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Dongyuan Old Street


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Dongyuan Old Street Introduction

Dongyuan Old Street is a narrow, terracotta-paved lane that runs downhill for some 300 meters through its namesake village. The atmosphere here is quite different from most old streets in Taiwan in that it feels very much as if it were made for the local residents rather than to cater to tourists, and in fact, this is indeed the case.

You will find basically no souvenir or gift shops in Dongyuan Old Street. Nor is there much in the way of arty coffee houses or high-end eateries. A lot of the street is made up of residences, and the shops that do exist are mostly diners, butchers, barbers, grocers, and vegetable sellers.

You may find yourself wondering why such a small town has such a long Old Street. The answer to this question is that once Dongyuan was a thriving mill town thanks to the now-defunct Dapu Sugar Mill. Before 1970, sugar was one of Taiwan’s biggest exports, and along with many other rural centers in the island, Dongyuan was enjoying its own version of a sugar high. People here may not have been fabulously wealthy, but most were comfortably off. This street used to house theaters, doctors, and dentists, and served as a central market for people from the surrounding countryside. The faded glory of bygone times is still evident in some of the facades on the buildings along the lane.

As Taiwan’s economy shifted from agricultural production to industry in 1970s, the sugar industry took a hit. The local mill closed down in 1983, and Dongyuan, like many other rural centers, went through a period of decline as young people increasingly moved to the cities to find work.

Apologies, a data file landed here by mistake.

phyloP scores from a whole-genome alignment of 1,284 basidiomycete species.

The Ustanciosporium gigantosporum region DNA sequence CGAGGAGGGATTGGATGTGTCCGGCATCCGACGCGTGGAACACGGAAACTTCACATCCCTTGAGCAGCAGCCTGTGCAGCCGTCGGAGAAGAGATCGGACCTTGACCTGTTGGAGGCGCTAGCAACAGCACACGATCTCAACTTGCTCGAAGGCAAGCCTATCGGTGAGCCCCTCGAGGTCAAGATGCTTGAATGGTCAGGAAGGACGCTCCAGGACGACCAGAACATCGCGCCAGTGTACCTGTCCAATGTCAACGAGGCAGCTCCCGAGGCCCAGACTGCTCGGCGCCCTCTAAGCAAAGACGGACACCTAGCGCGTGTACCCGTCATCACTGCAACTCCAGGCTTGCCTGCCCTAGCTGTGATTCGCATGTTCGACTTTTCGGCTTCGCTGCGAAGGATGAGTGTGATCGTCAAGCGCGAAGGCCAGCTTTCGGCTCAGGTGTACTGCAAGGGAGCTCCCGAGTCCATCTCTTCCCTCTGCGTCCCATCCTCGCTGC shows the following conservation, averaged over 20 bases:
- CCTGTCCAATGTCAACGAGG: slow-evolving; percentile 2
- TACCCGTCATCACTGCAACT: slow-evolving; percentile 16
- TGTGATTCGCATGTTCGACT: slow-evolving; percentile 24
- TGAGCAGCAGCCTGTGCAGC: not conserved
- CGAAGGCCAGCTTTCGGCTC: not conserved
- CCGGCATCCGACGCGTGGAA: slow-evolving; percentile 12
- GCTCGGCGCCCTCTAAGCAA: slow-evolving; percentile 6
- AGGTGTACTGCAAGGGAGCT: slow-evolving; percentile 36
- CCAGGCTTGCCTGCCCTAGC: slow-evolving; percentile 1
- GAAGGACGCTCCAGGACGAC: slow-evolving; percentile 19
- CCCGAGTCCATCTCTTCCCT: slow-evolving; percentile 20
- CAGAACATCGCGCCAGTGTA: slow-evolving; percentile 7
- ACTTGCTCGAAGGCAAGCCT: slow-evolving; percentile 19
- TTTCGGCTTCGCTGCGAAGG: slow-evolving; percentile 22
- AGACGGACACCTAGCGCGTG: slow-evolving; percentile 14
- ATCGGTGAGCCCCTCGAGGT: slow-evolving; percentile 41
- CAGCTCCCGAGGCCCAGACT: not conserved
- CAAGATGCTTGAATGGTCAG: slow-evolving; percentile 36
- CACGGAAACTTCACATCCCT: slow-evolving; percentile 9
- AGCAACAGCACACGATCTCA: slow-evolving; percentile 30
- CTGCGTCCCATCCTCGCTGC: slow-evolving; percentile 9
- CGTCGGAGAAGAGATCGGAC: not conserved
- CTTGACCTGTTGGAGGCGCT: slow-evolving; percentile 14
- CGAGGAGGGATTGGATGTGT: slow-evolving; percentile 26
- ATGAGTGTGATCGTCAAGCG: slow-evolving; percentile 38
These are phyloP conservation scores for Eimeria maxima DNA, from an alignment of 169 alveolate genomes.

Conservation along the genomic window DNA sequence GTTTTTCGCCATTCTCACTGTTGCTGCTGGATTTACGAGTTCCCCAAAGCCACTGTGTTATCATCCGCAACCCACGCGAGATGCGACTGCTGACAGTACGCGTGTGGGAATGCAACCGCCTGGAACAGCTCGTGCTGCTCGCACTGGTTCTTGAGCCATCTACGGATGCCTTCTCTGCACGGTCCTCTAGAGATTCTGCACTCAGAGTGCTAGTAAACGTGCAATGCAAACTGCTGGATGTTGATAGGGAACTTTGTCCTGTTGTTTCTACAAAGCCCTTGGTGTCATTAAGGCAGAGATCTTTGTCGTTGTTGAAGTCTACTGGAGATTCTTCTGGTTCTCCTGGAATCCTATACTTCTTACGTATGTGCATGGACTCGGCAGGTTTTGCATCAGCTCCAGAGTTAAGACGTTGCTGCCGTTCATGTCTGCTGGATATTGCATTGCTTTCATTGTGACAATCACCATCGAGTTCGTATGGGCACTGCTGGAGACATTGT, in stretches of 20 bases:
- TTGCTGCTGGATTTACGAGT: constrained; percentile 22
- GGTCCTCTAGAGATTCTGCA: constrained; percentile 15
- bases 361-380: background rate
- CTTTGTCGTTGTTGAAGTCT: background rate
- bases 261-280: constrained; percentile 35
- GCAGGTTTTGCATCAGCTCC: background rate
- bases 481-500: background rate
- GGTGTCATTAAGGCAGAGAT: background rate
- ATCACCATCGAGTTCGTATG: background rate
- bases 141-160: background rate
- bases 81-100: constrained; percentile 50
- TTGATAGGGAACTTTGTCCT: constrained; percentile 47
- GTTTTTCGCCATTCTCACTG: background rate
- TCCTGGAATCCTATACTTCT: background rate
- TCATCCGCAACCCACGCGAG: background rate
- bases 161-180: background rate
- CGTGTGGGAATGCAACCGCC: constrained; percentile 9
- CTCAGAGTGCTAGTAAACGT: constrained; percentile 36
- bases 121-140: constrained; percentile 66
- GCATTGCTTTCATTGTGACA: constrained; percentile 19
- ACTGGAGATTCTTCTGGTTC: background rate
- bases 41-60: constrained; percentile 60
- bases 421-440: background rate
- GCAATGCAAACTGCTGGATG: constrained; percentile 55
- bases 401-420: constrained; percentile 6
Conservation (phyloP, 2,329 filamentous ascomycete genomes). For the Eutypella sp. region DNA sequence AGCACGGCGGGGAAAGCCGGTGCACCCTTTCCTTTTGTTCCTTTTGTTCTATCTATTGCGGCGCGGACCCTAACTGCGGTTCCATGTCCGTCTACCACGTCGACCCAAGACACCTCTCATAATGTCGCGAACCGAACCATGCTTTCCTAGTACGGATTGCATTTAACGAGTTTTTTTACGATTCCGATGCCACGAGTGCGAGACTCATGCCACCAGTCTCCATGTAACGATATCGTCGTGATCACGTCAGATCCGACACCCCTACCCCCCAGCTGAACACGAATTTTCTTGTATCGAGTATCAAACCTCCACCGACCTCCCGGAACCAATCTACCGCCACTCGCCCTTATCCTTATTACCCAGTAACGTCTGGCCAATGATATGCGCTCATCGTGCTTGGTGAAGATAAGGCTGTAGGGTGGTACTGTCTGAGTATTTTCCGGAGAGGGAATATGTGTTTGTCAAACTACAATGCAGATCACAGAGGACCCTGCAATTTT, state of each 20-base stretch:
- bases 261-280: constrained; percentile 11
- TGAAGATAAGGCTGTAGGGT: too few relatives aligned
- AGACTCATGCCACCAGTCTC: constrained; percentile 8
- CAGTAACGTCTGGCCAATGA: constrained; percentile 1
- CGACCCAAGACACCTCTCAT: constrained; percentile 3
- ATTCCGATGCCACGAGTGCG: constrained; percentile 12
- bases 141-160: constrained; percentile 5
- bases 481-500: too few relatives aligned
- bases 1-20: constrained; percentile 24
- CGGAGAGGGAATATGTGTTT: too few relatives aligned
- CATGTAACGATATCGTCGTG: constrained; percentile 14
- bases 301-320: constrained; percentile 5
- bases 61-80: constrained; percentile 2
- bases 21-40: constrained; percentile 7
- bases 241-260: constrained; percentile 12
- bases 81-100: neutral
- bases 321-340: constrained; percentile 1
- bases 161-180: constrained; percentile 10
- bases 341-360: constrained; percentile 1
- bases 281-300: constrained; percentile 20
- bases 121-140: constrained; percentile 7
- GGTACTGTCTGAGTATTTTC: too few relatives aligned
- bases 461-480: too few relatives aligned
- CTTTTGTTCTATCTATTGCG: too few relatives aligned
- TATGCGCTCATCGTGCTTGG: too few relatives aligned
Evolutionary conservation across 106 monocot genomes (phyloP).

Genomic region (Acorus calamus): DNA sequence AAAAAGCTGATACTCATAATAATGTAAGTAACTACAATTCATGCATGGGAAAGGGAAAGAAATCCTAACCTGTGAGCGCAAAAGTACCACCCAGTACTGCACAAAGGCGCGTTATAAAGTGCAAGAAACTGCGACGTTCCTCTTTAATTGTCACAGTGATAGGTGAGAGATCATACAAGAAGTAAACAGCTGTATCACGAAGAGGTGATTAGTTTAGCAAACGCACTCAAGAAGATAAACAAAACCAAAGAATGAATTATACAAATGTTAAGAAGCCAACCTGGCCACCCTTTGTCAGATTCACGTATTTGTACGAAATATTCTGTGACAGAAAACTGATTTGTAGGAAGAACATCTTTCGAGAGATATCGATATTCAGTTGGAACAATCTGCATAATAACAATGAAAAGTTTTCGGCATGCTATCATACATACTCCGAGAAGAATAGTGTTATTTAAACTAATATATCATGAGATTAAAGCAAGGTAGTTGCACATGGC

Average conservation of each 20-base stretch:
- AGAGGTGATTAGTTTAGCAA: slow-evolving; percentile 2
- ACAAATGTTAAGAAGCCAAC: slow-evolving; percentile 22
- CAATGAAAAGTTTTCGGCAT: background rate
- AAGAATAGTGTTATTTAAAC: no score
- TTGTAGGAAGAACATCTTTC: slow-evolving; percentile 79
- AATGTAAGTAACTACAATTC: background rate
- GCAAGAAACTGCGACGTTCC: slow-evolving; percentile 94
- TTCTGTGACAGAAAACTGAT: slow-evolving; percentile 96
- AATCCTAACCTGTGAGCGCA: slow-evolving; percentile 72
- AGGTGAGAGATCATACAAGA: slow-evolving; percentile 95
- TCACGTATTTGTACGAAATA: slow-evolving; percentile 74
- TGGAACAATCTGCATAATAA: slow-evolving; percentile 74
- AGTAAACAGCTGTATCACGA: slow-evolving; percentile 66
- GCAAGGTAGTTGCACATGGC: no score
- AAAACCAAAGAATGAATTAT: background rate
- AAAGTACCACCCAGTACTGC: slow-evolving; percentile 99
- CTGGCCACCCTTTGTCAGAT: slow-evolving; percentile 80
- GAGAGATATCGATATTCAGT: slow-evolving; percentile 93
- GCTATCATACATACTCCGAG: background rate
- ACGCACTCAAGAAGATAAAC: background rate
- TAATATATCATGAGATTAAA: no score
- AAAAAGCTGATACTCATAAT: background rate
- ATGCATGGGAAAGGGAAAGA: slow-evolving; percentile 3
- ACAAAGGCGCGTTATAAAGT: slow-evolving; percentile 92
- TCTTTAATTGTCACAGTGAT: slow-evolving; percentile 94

Fortunately, increased interest in locally-sourced, organic agricultural products in recent years has helped Dongyuan experience a modest revival. Dongshan District is known for its coffee, turmeric, citrus fruit, plums, and sweet dried longans, and visitors can find all of these seasonal products in the shops on Old Street. But if you want to get in on the action, you’ll have to wake up early. The street is a hive of activity between 6:00 and 10:00 a.m., after which everything closes down and empties out.

Even if you are too late for the morning market, a walk down Dongyuan Old Street is an interesting and thought-provoking experience. For those who know where to look, there is plenty to see. The Culture and Tourism Office is about halfway down the road, and if you speak Chinese, you can have a long chat with Mr. Yu, the office manager, who has an almost encyclopedic knowledge of local lore and history. A tiny park sandwiched between two houses contains photos displaying historical events, and the small local temple is tucked around a corner nearby. What you will see as you explore this street is the story of the rise and fall of a small country town, the memories of good times long past, and a renewed belief in a better future.

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  Dongshan district, Tainan city


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